Sasha Brightman

Sasha Brightman


Adapting the Conservation Standards for different contexts

Offshore marine parks are not as widely understood as terrestrial protected areas; however, people depend on the marine environment to support livelihoods, recreation, and cultural connections as well as the provision of ecosystem services. It is important to improve our understanding of this space and explore the threats to these environments as well as opportunities emerging from them.

We recently delivered a series of Conservation Standards workshops to Parks Australia staff that involved adapting the Conservation Standards language and framework to work in the Australian Marine Parks (AMPs) context.

The process of re-framing the Conservation Standards to this context was a reminder of how adaptable this approach truly is. The Conservation Standards can be used directly to better establish, monitor, and deliver outcomes and has been recognised as a highly useful approach in land and sea management.

Parks Australia is developing a comprehensive Management Effectiveness Framework (MEF); however, they recognise that there are other tools in use elsewhere worth considering and exploring. The Conservation Standards is highly regarded and was originally developed for use in the marine space. This approach has not been used widely in this context in Australia by government previously although Parks Australia have recognised that the Conservation Standards aligns well with the MEF, projects delivered through the National Environment Science Program (NESP), and the aims of research scientists who are working to implement a more robust system.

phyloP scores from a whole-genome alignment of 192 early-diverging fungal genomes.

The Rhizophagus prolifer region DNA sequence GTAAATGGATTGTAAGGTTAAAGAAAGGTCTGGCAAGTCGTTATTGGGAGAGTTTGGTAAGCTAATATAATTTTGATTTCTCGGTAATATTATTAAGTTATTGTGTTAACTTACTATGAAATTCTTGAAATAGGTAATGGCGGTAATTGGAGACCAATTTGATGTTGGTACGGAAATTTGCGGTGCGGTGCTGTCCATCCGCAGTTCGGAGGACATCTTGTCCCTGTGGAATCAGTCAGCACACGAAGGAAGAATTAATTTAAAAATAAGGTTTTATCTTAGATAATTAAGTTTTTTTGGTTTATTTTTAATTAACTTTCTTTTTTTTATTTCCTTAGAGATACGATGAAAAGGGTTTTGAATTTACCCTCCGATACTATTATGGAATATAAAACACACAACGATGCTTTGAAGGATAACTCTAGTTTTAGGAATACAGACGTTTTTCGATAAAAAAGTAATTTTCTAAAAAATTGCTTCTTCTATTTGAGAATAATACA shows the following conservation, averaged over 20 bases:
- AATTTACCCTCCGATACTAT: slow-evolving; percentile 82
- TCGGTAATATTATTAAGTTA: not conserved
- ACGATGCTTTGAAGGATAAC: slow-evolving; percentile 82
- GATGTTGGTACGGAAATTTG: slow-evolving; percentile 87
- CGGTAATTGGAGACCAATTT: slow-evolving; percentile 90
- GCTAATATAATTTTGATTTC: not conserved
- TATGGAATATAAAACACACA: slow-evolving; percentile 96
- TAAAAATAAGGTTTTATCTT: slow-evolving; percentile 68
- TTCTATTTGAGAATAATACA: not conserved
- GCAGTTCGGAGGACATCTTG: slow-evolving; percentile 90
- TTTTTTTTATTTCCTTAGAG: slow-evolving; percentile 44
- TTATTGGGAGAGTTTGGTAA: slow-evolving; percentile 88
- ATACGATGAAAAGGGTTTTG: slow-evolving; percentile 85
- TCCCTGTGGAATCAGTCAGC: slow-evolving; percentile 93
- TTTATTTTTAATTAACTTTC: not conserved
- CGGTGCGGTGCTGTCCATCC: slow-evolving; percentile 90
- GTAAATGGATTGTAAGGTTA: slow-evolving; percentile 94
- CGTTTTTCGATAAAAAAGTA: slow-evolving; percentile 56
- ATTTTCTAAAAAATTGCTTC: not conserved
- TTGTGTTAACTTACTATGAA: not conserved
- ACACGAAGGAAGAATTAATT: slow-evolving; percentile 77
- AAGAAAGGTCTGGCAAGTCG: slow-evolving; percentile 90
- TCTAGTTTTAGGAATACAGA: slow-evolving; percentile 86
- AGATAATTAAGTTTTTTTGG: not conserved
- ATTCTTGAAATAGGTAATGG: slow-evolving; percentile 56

The Parks Australia staff have been doing a few workshops with us at Conservation Management focusing on how we can adapt the Conservation Standards to use in their workplace as an additional tool. During the training participants focused on the ways this approach works and how they can apply it to their own examples. The AMP terminology was mapped to Conservation Standards language which provided a way for the participants to easily see how the management framework can relate to their work and their plans. Two rounds of training of three days were delivered with groups of 10 Parks Australia staff from places like Christmas Island. Parks Australia will continue to use their own processes but found that the Conservation Standards steps will help in some areas.

Delivering this training was a reminder of how the Conservation Standards can be adapted to different contexts. We look forward to seeing how Parks Australia utilises this approach in the future and takes the learnings from this training and applies them to the marine space.

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